The International Space Station's days as primarily a scientific effort are numbered. NASA is offering new details on how it will transition the ISS into a commercial operation over this decade, including the agency's plan to develop supply and demand for a "low-Earth orbit commercial economy."
And then it plans to "deorbit" the ISS into the Pacific Ocean to end its life in January 2031.
"Eventually, after performing maneuvers to line up the final target ground track and debris footprint over the South Pacific Oceanic Uninhabited Area (SPOUA), the area around Point Nemo, ISS operators will perform the ISS re-entry burn, providing the final push to lower ISS as much as possible and ensure safe atmospheric entry," NASA said in the International Space Station Transition Report published Tuesday.
Before the ISS hits the Pacific Ocean, the space agency is focused on signing commercial deals. It has already entered into one contract to attach commercial modules to a space station docking port and has signed agreements for the design of three other free-flying commercial space stations.
"US industry is developing these commercial destinations to begin operations in the late 2020s for both government and private-sector customers, concurrent with space station operations," NASA said in the report.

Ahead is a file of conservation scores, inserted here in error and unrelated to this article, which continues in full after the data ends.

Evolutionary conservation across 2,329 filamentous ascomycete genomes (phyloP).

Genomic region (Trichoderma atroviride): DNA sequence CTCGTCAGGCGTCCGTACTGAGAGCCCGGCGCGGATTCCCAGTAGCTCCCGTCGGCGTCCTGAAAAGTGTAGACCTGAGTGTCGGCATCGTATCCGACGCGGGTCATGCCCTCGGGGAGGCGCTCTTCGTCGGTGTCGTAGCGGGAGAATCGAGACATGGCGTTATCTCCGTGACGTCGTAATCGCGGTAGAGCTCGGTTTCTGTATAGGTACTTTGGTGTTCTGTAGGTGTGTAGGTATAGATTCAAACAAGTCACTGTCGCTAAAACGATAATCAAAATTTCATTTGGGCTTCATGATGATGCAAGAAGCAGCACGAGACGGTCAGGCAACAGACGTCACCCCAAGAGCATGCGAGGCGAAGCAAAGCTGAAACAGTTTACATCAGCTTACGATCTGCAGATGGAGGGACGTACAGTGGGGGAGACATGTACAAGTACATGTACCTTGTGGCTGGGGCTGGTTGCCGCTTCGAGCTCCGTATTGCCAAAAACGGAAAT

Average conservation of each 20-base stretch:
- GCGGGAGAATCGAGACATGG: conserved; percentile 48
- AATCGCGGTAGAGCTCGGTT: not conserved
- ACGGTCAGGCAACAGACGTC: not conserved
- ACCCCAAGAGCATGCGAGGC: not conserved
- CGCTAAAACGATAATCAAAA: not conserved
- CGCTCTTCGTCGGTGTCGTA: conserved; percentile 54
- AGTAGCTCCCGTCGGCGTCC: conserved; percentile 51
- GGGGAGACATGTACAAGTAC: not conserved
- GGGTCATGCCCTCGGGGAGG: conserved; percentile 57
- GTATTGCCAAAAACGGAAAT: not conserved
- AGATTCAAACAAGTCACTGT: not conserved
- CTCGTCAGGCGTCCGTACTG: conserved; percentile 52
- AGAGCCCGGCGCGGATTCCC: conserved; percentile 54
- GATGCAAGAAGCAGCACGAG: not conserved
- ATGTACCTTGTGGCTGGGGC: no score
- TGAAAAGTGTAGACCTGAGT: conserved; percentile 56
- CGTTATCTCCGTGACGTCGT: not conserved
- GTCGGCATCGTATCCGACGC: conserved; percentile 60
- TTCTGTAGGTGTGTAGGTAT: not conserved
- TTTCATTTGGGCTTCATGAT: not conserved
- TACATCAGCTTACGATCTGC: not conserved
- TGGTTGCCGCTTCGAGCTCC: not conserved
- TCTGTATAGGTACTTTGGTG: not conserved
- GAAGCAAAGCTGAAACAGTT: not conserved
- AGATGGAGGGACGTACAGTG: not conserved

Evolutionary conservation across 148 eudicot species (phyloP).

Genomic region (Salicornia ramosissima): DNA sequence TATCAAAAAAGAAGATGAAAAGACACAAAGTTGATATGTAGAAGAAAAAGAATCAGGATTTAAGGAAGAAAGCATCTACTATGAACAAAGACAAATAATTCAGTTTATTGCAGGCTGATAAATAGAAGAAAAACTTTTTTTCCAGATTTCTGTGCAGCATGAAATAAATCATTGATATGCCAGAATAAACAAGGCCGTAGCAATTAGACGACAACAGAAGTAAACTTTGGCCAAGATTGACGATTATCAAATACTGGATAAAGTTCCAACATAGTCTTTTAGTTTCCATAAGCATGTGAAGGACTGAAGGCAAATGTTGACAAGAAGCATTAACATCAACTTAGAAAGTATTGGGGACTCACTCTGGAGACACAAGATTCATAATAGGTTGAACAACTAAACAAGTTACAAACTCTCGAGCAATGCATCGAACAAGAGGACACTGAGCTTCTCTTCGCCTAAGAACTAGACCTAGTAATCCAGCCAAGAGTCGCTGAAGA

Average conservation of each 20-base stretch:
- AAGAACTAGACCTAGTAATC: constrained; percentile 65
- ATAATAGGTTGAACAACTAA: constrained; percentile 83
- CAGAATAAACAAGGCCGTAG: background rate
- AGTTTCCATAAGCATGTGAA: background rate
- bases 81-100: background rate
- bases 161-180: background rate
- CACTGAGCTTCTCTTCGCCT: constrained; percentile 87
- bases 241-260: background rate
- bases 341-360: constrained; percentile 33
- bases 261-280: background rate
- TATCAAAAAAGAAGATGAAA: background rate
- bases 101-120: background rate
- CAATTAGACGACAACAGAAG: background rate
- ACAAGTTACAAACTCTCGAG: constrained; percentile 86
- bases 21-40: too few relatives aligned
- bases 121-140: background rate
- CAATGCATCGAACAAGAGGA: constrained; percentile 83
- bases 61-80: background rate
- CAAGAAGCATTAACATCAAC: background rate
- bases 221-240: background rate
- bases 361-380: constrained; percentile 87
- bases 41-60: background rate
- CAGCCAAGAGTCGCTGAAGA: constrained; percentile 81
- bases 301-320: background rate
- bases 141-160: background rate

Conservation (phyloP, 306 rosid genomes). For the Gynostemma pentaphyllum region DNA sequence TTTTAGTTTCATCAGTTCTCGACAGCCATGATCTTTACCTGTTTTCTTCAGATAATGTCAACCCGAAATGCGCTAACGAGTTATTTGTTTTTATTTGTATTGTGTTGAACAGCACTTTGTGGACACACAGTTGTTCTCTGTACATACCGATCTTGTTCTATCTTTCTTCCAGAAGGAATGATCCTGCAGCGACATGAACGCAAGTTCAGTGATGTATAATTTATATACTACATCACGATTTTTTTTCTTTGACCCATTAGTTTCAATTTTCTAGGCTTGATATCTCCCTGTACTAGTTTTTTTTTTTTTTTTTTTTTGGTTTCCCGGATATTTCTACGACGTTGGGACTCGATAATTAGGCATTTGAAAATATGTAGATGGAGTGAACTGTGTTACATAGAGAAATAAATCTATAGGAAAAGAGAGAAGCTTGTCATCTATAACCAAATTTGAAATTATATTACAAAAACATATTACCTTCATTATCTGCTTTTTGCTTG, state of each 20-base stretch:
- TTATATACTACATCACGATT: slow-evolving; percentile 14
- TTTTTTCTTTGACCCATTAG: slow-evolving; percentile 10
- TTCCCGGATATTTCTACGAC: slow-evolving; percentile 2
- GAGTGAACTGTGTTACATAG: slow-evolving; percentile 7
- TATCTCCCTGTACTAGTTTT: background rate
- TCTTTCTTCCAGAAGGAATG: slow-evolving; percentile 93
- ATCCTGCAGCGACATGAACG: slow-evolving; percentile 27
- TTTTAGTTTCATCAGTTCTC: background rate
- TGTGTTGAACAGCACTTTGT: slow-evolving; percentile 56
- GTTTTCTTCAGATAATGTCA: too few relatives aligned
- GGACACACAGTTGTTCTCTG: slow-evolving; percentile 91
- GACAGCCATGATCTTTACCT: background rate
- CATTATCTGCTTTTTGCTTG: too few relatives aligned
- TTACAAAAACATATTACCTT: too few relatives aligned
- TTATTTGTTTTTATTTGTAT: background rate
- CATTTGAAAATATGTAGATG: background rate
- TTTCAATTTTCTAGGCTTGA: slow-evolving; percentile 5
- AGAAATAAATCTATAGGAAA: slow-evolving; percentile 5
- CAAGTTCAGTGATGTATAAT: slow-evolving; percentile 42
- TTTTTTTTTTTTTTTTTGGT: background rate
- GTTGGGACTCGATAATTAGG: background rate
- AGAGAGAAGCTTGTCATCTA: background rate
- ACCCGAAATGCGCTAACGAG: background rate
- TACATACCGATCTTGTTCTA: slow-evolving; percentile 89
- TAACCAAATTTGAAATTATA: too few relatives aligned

The report follows the Biden administration's commitment on Dec. 31 to commercial space stations and other private platforms in low-Earth orbit.. The extension from shutdown in 2024 came after NASA already began making plans to transition from the ISS to
The report said NASA remains focused on inspiring humankind through STEM student participation, microgravity research and development, orbital activities, partnering with minority institutions, and exploring "ways to engage a diverse group of students, educators and the general public through inspirational opportunities."
NASA is also hosting hundreds of experiments at the ISS National Laboratory, including from commercial users, government agencies and academia.
As the ISS enters its third decade of operations, NASA is all about pushing new forms of space exploration.
"We look forward to sharing our lessons learned and operations experience with the private sector to help them develop safe, reliable and cost-effective destinations in space," Phil McAlister, director of commercial space at NASA headquarters, said in a statement.
NASA will then purchase goods and services it needs from such "commercial destination providers" in space. This will save the agency money so it can focus on itsand .